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Insoftvision, LLC v. Mb Financial Bank

IN THE UNITED STATES DISTRICT COURT FOR THE NORTHERN DISTRICT OF ILLINOIS EASTERN DIVISION


September 12, 2011

INSOFTVISION, LLC, PLAINTIFF,
v.
MB FINANCIAL BANK, N.A., DEFENDANT.

The opinion of the court was delivered by: Judge George W. Lindberg

MEMORANDUM OPINION AND ORDER

Before the Court are plaintiff Insoftvision, LLC's ("Insoftvision") motion for summary judgment against defendant MB Financial Bank, N.A. ("MB Financial"); Insoftvision's motion for judgment on the pleadings; Insoftvision's motion in limine to bar the expert testimony of Nicholas Weaver and Alan Slater; MB Financial's motion for summary judgment against Insoftvision; and third-party defendant ICS Technology Services' ("ICS") motions for summary judgment against MB Financial and Insoftvision. For the reasons stated below, Insoftvision's motion for summary judgment is denied, its motion for judgment on the pleadings is granted in part and denied in part, and its motion in limine is granted in part; MB Financial's motion for summary judgment against Insoftvision is denied; ICS's motion for summary judgment against MB Financial is denied, and its motion for summary judgment against Insoftvision is granted in part and denied in part.

I. Factual Background

Unless otherwise noted, the following facts are undisputed. Plaintiff Insoftvision was formed by third-party defendant Lanka Bharath Reddy ("Reddy"), along with non-party Peter Linney ("Linney"). Reddy also provided information technology services to Insoftvision.

Reddy's wife, third-party defendant Chandana Veerareddy ("Veerareddy"), had a 49% equity membership interest in Insoftvision, and claims to have been a co-manager of Insoftvision with Linney.

During the time period relevant to this case, nearly all of Insoftvision's revenue came from a single project for Insoftvision's customer, ABB, Inc. Insoftvision outsourced its work on the ABB project to third-party defendant ICS. Reddy worked on the ABB project, and oversaw the work ICS performed on the project. He also facilitated all of Insoftvision's business with ICS, including billing. Insoftvision contends that Reddy is also a principal of ICS, a contention that Reddy and ICS deny.

Angela Calabrese performed certain clerical and administrative duties for Insoftvision. Calabrese was an authorized signatory on Insoftvision's corporate checking account with defendant MB Financial, and her duties included ordering wire transfers from that account. Calabrese ordered the wire transfers by sending an e-mail from her "angie@everflora.com" e-mail account to her banker at MB Financial. Calabrese ordered at least 42 wire transfers from Insoftvision's account at MB Financial over the forty months prior to February 2009.

According to ICS, between September 2008 and November 2008 it issued three invoices to Insoftvision, totaling $1,110,190, for work done by ICS on the ABB project during that period. Insoftvision contends that it did not receive these invoices until early 2009, and that it received them from Reddy. It is undisputed that prior to February 23, 2009, Reddy asked Calabrese to initiate a $1,110,190 wire transfer to ICS.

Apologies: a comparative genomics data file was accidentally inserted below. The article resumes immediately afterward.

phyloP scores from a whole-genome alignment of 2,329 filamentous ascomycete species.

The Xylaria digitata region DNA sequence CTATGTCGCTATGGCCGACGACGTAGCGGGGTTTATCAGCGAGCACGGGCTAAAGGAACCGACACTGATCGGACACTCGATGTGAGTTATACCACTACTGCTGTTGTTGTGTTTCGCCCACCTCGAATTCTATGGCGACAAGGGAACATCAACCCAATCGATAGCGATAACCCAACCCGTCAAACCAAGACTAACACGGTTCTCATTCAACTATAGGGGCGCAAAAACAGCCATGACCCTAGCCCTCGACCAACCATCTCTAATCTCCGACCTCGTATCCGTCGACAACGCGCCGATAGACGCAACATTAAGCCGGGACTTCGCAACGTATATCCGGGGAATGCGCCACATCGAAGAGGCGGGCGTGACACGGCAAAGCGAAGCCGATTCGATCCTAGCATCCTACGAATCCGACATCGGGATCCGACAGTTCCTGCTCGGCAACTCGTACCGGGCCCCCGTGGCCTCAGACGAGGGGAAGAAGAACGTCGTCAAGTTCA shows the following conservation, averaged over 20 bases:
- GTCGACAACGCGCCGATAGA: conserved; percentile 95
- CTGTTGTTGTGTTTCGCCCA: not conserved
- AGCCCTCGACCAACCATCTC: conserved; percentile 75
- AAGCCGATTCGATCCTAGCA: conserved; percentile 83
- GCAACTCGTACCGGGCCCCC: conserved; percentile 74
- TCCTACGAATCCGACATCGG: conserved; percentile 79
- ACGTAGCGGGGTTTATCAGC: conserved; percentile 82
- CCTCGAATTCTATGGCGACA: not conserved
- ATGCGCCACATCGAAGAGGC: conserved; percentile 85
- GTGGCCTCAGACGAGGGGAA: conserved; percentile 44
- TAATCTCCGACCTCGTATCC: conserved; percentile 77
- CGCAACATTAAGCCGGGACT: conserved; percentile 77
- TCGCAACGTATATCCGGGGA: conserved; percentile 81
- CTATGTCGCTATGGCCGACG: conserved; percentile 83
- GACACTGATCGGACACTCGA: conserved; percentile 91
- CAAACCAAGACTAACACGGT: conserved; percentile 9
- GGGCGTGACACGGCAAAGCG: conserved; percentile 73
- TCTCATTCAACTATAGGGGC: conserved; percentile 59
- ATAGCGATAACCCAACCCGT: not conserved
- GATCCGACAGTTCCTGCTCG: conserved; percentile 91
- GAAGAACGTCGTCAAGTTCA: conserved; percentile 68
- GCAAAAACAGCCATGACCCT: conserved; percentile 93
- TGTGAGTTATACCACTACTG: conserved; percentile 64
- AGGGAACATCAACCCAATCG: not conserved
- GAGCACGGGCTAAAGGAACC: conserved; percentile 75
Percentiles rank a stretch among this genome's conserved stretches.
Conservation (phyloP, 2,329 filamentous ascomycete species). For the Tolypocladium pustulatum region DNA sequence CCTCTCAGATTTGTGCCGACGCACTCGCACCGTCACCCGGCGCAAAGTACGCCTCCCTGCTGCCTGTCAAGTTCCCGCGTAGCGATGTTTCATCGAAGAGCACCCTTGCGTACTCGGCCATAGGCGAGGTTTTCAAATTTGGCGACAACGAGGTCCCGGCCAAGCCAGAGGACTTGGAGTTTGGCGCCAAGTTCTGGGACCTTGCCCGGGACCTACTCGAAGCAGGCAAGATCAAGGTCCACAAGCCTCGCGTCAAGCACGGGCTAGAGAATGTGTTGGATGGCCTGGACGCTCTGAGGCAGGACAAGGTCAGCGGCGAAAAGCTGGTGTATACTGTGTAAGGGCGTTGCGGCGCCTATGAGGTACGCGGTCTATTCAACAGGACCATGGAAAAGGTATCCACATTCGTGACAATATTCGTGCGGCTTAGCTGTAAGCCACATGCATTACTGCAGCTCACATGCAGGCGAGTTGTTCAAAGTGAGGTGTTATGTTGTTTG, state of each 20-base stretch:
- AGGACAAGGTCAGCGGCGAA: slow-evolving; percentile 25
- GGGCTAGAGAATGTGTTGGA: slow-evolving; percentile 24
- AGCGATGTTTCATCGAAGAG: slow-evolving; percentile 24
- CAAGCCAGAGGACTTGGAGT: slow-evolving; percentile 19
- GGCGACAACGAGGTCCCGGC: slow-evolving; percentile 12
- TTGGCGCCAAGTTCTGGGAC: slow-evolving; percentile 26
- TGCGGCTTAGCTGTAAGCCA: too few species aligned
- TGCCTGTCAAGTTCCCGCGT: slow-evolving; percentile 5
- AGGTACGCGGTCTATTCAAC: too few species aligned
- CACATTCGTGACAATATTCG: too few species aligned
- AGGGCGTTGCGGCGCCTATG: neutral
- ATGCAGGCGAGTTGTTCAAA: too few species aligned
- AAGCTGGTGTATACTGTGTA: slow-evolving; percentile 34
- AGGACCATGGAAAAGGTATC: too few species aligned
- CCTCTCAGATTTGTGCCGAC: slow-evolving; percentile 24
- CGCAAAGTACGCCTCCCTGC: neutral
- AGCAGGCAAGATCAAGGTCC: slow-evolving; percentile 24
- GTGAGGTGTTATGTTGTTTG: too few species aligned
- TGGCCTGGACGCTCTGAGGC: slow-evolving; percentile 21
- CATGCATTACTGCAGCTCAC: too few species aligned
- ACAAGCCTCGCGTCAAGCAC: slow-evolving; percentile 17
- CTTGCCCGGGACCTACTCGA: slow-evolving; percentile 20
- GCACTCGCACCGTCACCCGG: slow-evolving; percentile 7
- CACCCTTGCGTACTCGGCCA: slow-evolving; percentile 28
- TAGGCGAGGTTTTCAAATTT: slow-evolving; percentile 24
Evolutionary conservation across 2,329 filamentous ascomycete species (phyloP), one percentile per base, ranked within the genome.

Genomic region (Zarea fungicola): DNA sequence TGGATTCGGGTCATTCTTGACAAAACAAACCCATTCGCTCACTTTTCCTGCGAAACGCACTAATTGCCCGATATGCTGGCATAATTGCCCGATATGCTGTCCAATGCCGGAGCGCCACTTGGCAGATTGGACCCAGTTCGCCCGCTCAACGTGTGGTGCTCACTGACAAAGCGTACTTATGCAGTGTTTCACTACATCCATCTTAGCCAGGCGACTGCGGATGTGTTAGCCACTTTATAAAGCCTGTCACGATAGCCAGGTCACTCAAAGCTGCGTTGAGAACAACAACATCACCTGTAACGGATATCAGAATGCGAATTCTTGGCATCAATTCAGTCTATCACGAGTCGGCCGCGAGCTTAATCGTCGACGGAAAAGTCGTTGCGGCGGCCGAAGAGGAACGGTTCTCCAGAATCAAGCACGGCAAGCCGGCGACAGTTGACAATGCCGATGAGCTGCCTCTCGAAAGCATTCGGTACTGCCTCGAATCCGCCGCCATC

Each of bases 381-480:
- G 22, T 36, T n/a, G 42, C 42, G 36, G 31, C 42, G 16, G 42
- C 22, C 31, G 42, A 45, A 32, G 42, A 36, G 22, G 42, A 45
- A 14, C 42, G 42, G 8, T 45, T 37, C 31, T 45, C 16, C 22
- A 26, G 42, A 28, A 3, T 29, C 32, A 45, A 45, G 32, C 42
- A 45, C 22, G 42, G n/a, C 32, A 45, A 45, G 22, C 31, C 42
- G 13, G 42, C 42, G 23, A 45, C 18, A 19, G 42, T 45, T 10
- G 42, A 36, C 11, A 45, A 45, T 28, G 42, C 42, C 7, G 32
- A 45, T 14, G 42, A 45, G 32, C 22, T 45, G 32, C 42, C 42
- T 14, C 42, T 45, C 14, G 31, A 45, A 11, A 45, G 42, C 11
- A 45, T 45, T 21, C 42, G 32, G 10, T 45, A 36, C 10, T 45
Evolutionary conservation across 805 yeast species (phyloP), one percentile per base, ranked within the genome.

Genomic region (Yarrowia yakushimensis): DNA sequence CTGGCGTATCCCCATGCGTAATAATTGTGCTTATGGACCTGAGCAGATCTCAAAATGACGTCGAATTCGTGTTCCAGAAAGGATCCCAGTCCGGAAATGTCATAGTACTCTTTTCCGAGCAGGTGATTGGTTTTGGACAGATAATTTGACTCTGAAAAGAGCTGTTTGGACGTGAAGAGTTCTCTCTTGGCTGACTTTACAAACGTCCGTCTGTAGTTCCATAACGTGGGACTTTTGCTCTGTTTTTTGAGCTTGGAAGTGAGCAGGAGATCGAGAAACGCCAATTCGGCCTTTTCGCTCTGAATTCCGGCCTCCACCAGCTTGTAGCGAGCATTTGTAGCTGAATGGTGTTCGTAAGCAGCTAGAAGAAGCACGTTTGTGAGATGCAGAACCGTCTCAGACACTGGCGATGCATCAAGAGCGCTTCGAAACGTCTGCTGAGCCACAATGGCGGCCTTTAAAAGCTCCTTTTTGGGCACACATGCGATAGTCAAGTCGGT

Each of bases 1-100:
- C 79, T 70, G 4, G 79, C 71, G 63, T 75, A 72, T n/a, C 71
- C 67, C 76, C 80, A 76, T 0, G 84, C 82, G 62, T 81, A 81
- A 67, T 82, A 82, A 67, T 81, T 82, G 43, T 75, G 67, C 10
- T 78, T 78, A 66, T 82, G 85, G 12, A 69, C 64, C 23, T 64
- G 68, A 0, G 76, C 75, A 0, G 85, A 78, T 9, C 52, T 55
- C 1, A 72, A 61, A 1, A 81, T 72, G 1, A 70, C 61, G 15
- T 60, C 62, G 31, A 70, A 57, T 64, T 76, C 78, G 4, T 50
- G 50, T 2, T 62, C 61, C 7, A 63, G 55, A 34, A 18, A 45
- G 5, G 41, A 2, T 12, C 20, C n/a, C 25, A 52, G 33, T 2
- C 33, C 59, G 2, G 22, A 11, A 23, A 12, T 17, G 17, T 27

On February 23, 2009 at 10:02 a.m., MB Financial received an e-mail from Calabrese's "angie@everflora.com" e-mail account that ordered a wire transfer of $1,110,190 of Insoftvision's funds to ICS in India. MB Financial wired $1,110,190 to ICS, as directed in the e-mail. Calabrese denies sending the February 23, 2009 e-mail to MB Financial. Insoftvision contends that Reddy (who was not an authorized signatory on Insoftvision's account at MB Financial) hacked into Calabrese's e-mail account and sent the wire transfer request to MB Financial without Insoftvision's authorization. ICS denies any involvement in sending the wire transfer order, but maintains that Insoftvision owed it the $1,110,190 based on the three 2008 invoices.

A complicated series of court filings followed. Insoftvision initiated this action against MB Financial, seeking a refund of the transferred funds. MB Financial filed a third-party complaint against ICS, Reddy, and Veerareddy, seeking judgment against these parties in the event MB Financial is found liable to Insoftvision. ICS filed a claim against Insoftvision, seeking contribution in the amount of $1,110,190 for the 2008 invoices, in the event that Insoftvision prevails on its claims against MB Financial, and MB Financial prevails on its claims against ICS; ICS also alleges a breach of contract claim against Insoftvision for five additional invoices. Insoftvision filed a counterclaim against ICS, claiming unjust enrichment, conversion, fraud, and civil conspiracy. MB Financial filed a counterclaim against Insoftvision, seeking to collect on ICS's 2008 invoices under the law of restitution and/or subrogation in the event that Insoftvision prevails on its claim against MB Financial; the bank also seeks to collect on the invoices based on ICS's assignment of those claims to the bank. The parties have filed a number of motions relating to these claims, as described above.

II. Analysis

Summary judgment shall be granted "if the movant shows that there is no genuine dispute as to any material fact and the movant is entitled to judgment as a matter of law." Fed. R. Civ. P. 56(a). In considering a motion for summary judgment, the Court must draw all reasonable inferences in favor of the nonmoving party. Reeves v. Sanderson Plumbing Prods., Inc., 530 U.S. 133, 150 (2000). The moving party bears the initial burden of demonstrating that no material issue exists for trial. Celotex Corp. v. Catrett, 477 U.S. 317, 323 (1986). Once the moving party has properly supported its motion, the nonmoving party must offer specific facts demonstrating that a material dispute exists, and must present more than a scintilla of evidence to support its position. Anderson v. Liberty Lobby, Inc., 477 U.S. 242, 251-52 (1986).